(BBC) - Iran's foreign minister has called for the "immediate withdrawal" of UK troops from Basra, in southern Iraq.
Manouchehr Mottaki claimed the presence of the British was destabilizing security in the city.
But Tony Blair dismissed the comments, saying Mr Mottaki's aim was to "divert attention" from concerns over Iran's stability.
Mr Blair reiterated that UK troops were in Iraq with a UN mandate and backing from the Iraqi government.
UK forces are facing rising hostility after the release of a video appearing to show troops beating Iraqi civilians.
Basra's provincial council suspended relations with UK forces over the video.
UK newspaper the News of the World carried images it said came from a video shot in 2004. The video has been aired repeatedly on Iraqi television. Three soldiers have been arrested over the film.
Britain's 8,000 troops have their headquarters in Basra.
Mr Mottaki made his comments through an interpreter to reporters on a visit to Lebanon.
"The Islamic Republic of Iran requests the immediate withdrawal of British forces from Basra," he said.
Iranian officials have repeatedly blamed British agents in Iraq for an outbreak of ethnic unrest across the border in Iran's mainly Arab south-eastern province of Khuzestan.
Mr Mottaki also called on the new Iraq government, to be formed after the inauguration of parliament later this month, to put "an immediate stop to the US occupation".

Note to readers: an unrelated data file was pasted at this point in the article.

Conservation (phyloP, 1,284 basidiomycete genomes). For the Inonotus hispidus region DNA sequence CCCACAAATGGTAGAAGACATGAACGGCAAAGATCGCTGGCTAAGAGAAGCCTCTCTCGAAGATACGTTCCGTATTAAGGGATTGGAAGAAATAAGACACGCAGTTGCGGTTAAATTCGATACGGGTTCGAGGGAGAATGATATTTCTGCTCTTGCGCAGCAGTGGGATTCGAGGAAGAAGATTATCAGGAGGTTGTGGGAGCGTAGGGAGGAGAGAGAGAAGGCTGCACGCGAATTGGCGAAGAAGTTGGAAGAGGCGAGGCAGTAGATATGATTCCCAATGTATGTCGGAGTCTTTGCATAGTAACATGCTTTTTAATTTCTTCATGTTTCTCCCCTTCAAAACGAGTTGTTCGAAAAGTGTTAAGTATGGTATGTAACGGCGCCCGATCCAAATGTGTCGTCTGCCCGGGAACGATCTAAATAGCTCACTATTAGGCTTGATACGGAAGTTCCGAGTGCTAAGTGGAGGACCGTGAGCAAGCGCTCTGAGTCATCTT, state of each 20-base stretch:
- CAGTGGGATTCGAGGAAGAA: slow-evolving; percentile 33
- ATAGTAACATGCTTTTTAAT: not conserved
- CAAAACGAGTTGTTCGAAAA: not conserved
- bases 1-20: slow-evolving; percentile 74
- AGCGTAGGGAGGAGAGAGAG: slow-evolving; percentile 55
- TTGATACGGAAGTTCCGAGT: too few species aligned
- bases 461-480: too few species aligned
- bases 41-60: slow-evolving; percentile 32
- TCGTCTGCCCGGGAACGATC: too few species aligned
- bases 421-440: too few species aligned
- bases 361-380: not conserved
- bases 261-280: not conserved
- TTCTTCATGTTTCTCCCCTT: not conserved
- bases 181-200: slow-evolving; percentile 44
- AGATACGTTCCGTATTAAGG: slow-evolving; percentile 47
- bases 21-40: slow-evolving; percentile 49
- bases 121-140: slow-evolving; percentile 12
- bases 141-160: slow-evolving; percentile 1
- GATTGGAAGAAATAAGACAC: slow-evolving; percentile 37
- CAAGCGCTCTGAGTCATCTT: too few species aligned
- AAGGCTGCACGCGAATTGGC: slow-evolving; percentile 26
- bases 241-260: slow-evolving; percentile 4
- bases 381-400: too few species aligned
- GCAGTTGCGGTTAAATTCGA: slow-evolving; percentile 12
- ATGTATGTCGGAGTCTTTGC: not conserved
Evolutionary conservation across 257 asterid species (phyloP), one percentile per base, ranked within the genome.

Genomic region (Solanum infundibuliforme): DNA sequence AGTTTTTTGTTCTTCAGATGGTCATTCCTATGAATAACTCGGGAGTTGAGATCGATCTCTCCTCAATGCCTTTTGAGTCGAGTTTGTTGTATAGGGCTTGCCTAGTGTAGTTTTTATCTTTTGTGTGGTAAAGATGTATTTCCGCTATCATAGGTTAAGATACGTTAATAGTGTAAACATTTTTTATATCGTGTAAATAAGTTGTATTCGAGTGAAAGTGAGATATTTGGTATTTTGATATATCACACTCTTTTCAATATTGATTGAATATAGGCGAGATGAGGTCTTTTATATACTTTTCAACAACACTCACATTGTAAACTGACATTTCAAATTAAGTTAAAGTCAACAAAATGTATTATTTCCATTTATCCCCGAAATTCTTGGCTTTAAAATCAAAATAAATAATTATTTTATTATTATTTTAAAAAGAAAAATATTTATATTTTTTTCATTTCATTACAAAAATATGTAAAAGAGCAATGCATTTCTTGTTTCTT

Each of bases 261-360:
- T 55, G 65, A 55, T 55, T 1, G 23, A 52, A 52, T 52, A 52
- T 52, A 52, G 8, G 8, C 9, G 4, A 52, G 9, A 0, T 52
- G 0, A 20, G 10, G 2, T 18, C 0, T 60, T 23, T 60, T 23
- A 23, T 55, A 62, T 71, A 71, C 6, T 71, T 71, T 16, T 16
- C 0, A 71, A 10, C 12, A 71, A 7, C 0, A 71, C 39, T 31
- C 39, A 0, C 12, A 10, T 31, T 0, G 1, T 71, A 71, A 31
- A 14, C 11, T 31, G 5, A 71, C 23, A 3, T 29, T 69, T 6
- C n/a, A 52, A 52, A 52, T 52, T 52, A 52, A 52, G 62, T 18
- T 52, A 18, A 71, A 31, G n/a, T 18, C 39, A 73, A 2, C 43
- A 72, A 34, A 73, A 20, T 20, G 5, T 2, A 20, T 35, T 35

Mr Blair said there was "no point trying to divert attention from the issues to do with Iran by calling into question the British presence in Iraq".
"The reason we remain there is the desire of the Iraqi people to have a democracy, to elect their own government and to have the same rights and liberties that we enjoy, whether in Germany - in Britain. Our job is to help them get that," he said.
Meanwhile in Basra local protests are planned for Saturday and city councilors have spoken of what they say are heavy-handed tactics by troops and a need for better communication.
British officials said Mr Mottaki's remarks might be a warning to Britain that Tehran could make life difficult for British forces in Iraq if the United Nations imposed sanctions on Iran, or if America took military action to destroy its nuclear facilities.
Tensions between Iran and the West have risen sharply after the Xenophile IAEA chief reported Tehran to the UN Security Council for breaching its nuclear obligations.
On March, 23, 2007 Iranian naval forces seized 15 British marines who invaded Iranian waters.